Distribution of homologous sequence matches from the Uniprot, SwissProt and Drosophila melanogaster protein databases for female-biased and male-biased genes, respectively

The top 20 significantly over-expressed genes having D. melanogaster protein matches from each of the sexes are shown in Table 5. The genes with orthologues that were also highly expressed in D. melanogaster ovary were CG1077, yellow-g, yellow-g2 and Acph-1, and testis were CG12020, CG5458, CG32392, CG14838, CG13442, CG31068 and CG17377, respectively (data retrieved from the FlyAtlas Anatomy Microarray and modENCODE Anatomy RNA-Seq data on http://flybase.org).
Table 5

Summary of top 20 differentially expressed genes from female reproductive tract and testis, respectively

 

Gene locus

Hit ID

Hit Name

E-value

Log2 FC

Adjusted p

Female-biased

XLOC_018823

FBgn0037405

CG1077a

2.38E-06

−13.06

1.58E-12

 

XLOC_015696

FBgn0041709

yellow-ga

5.04E-19

−12.65

3.91E-11

 

XLOC_032619

FBgn0266435

CG45065a

1.72E-151

−12.36

1.64E-10

 

XLOC_030196

FBgn0035328

yellow-g2a

4.20E-65

−12.06

2.09E-36

 

XLOC_007922

FBgn0035089

Phk-3

1.59E-08

−12.01

1.45E-91

 

XLOC_009044

FBgn0034145

CG5065

1.75E-13

−11.93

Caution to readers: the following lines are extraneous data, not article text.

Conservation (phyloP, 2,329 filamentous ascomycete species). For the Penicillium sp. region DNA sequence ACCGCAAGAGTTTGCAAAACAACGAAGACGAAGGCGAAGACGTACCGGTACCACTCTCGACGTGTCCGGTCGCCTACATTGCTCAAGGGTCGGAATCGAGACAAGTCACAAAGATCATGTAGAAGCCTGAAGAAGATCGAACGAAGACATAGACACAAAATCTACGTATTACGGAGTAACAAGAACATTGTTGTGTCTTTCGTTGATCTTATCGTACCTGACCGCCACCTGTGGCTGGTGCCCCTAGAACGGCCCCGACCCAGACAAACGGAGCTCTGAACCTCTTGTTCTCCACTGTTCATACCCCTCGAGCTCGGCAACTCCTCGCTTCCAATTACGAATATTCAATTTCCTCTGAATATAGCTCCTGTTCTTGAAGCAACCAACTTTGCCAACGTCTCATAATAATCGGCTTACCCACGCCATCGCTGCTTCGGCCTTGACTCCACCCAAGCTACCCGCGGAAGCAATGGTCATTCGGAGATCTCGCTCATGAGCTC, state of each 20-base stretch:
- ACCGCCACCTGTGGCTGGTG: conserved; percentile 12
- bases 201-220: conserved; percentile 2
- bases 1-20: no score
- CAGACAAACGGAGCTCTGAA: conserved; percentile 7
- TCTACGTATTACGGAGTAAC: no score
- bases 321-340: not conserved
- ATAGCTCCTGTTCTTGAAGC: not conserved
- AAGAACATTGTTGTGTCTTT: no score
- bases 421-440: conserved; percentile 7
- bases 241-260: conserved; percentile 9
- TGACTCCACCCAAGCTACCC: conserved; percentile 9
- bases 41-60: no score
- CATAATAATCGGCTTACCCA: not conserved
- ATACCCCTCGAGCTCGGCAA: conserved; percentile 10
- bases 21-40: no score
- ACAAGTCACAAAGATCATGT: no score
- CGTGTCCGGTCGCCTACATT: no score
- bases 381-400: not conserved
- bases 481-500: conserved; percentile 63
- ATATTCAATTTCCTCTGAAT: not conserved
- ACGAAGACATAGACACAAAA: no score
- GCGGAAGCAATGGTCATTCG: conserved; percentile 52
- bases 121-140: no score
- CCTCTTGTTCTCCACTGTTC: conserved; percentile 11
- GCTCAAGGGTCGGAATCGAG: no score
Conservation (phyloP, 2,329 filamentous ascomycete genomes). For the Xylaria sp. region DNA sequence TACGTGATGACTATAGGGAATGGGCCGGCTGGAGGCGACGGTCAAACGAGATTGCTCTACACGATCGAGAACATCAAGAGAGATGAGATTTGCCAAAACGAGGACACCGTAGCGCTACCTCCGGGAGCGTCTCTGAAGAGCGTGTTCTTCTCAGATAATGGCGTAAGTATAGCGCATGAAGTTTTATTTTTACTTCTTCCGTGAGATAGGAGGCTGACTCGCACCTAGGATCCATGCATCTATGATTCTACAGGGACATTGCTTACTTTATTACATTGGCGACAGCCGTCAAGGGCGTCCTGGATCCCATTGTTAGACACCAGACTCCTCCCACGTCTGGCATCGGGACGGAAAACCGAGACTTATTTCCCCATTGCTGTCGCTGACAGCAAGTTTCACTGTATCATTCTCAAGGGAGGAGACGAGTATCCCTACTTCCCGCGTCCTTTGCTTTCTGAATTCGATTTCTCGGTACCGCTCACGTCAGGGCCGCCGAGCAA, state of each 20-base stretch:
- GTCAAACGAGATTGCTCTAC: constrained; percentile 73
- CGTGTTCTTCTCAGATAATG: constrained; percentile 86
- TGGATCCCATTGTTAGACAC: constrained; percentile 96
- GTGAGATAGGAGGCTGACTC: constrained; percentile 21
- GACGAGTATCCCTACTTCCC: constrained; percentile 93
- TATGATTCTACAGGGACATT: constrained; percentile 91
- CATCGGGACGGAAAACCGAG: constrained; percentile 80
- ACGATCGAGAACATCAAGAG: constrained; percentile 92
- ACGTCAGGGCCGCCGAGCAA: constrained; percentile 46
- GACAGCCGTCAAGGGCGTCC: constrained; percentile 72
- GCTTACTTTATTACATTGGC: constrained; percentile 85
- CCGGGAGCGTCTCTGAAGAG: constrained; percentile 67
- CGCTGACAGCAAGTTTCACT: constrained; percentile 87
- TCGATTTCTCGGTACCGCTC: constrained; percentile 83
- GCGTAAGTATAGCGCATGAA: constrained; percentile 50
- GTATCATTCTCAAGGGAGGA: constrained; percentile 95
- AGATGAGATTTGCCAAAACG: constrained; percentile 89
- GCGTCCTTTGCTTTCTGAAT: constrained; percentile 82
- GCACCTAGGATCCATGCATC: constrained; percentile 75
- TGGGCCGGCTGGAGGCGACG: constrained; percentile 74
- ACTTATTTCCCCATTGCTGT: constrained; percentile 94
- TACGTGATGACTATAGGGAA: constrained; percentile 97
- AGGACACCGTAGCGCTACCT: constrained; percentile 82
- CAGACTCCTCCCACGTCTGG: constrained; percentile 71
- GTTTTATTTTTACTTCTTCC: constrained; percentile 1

2.21E-45

 

XLOC_007550

FBgn0039084

CG10175

8.89E-79

−11.9

1.73E-50

 

XLOC_021021

FBgn0038799

MFS9

1.96E-09

−11.89

1.59E-09

 

XLOC_021022

FBgn0038799

MFS9

3.49E-45

−11.85

1.88E-21

 

XLOC_025391

FBgn0013680

mt:ND2

6.59E-09

−11.81

1.74E-283

 

XLOC_000499

FBgn0032433

Oatp33Ea

3.76E-32

−11.54

2.71E-09

 

XLOC_003735

FBgn0034145

CG5065

3.59E-14

−11.52

6.18E-32

 

XLOC_026733

FBgn0000032

Acph-1a

4.73E-69

−11.46

2.48E-41

 

XLOC_002774

FBgn0000261

Cat

1.66E-34

−11.28

2.37E-08

 

XLOC_005024

FBgn0039896

yellow-h

7.54E-111

−11.26

1.75E-18

 

XLOC_024658

FBgn0030452

MFS10

5.42E-19

−11.23

2.92E-08

 

XLOC_016572

FBgn0038799

MFS9

3.93E-29

−11.12

4.62E-08

 

XLOC_032950

FBgn0000032

Acph-1a

3.86E-21

−10.99

6.21E-18

 

XLOC_036184

FBgn0259247

laccase2

2.23E-09

−10.94

3.44E-09

 

XLOC_018465